Sumatriptan (Sumavel DosePro): Needle-free injection of 5-HT1 receptor agonist approved for the acute treatment of migraine and cluster headaches

New formulation: Sumatriptan (Sumavel DosePro) formulated as a needle-free injection was approved on July 15, 2009, for the acute treatment of migraine and cluster headaches

Sumatriptan is a selective agonist of 5-HT1B and 5-HT1D receptors. It has been suggested that the binding of sumatriptan to these receptors induces vasoconstriction. This needle-free, subcutaneous (SC) injectable formulation of sumatriptan was approved on July 15, 2009, for the acute treatment of migraine attacks with or without aura and for the acute treatment of cluster headache episodes.

Efficacy. The efficacy of SC sumatriptan was assessed in several trials in patients with migraine or cluster headaches. In 2 trials of 1,104 patients with moderate or severe migraine pain, 70% (Studies 1 and 2) of patients treated with SC sumatriptan 6 mg experienced a reduction in pain from severe or moderately severe to mild or no headache within 1 hour of drug administration versus 18% (Study 1) and 26% (Study 2) of placebo-treated patients (P<.05). At 2 hours, 81% (Study 1) and 82% (Study 2) of SC sumatriptan-treated patients had headache relief versus 31% (Study 1) and 39% (Study 2) of placebo-treated patients (P<.05). The efficacy of SC sumatriptan 6 mg for the treatment of cluster headache was assessed in 2 randomized, double-blind, placebo-controlled, 2-period crossover trials. In Study 1, 74% of SC sumatriptan-treated patients experienced headache relief at 15 minutes after injection compared with 26% of placebo-treated patients (P<.05); in Study 2, 75% of SC sumatriptan-treated patients had headache relief at 15 minutes after injection compared with 35% of placebo-treated patients (P<.05).

Safety. Serious adverse cardiac events have been reported within a few hours after administration of sumatriptan. These events have included acute myocardial infarction, life-threatening disturbances of cardiac rhythm, and death. This agent can cause coronary vasospasm. SC sumatriptan should not be administered to patients with unrecognized CV disease as indicated by the presence of risk factors such as hypertension, hypercholesterolemia, smoking, obesity, diabetes, family history of CV disease, menopause (women), or age >40 years (men) unless testing demonstrates that the patient is reasonably free of underlying CV disease. Patients treated with SC sumatriptan often experience sensations of tightness, pain, pressure, and heaviness in the precordium, throat, neck, and jaw after drug administration. Some patients treated with this agent have experienced cerebral hemorrhage, subarachnoid hemorrhage, stroke, and other cerebrovascular events; some of these events have resulted in death. 5-HT1 receptor agonists have been reported to cause vasospastic reactions other than coronary artery vasospasm, including peripheral vascular ischemia and colonic ischemia. Serotonin syndrome may occur during treatment with triptans, especially when these agents are used concomitantly with selective serotonin reuptake inhibitors (SSRIs) or serotonin norepinephrine reuptake inhibitors (SNRIs). Concomitant use of SC sumatriptan and an MAO-A inhibitor is not recommended. Patients treated with SC sumatriptan have rarely experienced hypersensitivity reactions. Rarely, patients have experienced seizures after sumatriptan treatment. The most common adverse events associated with SC sumatriptan treatment include injection-site reactions, tingling sensation, dizziness/vertigo, warm/hot sensation, flushing, burning sensation, feeling of heaviness, and pressure sensation.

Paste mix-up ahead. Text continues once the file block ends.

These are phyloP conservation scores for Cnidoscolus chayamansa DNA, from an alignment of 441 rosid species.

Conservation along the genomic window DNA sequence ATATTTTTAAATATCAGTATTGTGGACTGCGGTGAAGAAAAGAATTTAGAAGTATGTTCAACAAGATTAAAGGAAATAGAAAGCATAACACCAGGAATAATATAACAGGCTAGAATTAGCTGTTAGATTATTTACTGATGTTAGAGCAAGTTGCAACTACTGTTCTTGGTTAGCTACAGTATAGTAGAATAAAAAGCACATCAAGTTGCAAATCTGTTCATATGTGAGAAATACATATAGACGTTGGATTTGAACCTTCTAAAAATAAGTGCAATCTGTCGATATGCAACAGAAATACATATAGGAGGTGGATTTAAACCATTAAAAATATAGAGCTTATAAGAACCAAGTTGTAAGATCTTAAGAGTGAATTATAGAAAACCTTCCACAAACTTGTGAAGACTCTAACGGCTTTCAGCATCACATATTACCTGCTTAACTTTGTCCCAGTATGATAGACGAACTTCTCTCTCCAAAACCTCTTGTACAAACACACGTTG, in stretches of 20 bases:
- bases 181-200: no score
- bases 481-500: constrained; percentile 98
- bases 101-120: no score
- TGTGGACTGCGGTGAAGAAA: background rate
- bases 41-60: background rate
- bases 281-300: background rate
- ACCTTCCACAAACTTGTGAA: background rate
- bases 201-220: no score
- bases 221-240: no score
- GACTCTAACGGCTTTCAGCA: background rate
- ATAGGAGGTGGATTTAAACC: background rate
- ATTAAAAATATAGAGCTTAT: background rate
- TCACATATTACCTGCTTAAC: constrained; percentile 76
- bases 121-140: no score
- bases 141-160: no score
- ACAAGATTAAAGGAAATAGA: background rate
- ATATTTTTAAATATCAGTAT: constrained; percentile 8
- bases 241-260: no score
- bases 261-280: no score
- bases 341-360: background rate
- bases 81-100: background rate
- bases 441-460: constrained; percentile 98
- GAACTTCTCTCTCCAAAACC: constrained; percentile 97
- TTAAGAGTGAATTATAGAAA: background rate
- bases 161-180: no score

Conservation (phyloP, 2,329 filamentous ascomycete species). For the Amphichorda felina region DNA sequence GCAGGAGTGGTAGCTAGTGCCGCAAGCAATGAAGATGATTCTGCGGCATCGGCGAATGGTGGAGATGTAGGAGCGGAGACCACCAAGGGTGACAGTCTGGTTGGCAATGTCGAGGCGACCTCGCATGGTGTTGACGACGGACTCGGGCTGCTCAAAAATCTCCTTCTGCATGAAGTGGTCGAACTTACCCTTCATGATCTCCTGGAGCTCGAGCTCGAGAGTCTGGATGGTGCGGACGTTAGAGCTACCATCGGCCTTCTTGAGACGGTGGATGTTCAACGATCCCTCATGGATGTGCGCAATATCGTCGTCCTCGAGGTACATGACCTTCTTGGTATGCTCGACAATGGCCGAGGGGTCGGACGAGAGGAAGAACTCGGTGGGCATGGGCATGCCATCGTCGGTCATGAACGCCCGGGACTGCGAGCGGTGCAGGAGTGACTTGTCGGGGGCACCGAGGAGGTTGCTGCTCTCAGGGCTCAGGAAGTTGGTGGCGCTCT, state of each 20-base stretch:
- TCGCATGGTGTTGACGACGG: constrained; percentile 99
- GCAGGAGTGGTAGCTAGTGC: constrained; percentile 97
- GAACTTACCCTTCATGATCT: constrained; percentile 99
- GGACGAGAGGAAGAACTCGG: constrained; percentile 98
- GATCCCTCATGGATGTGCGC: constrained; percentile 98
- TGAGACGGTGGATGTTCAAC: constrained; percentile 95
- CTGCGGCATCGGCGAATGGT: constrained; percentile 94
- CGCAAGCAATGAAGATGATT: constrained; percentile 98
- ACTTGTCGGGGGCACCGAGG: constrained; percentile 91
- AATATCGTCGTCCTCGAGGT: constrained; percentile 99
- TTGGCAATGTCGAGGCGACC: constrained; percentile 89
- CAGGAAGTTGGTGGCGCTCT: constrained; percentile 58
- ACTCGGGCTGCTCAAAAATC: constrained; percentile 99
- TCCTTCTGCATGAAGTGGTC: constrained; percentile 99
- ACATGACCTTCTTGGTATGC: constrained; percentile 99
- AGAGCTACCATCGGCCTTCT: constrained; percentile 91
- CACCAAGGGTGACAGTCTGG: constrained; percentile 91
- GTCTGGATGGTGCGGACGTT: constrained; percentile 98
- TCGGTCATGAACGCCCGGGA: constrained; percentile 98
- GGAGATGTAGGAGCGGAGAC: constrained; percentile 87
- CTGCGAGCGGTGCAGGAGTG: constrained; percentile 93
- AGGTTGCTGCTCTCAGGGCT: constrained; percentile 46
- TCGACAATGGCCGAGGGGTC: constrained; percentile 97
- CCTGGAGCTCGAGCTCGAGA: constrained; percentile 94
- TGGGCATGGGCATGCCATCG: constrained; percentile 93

Dosing. SC sumatriptan should be self-administered by the patient only to the abdomen or thigh. One unit of this agent (containing sumatriptan 6 mg) should be administered; the maximum recommended dose over 24 hours is 2 doses (units) separated by ≥1 hour. The dose should not be administered within 2 inches of the navel. Each unit is for single use only.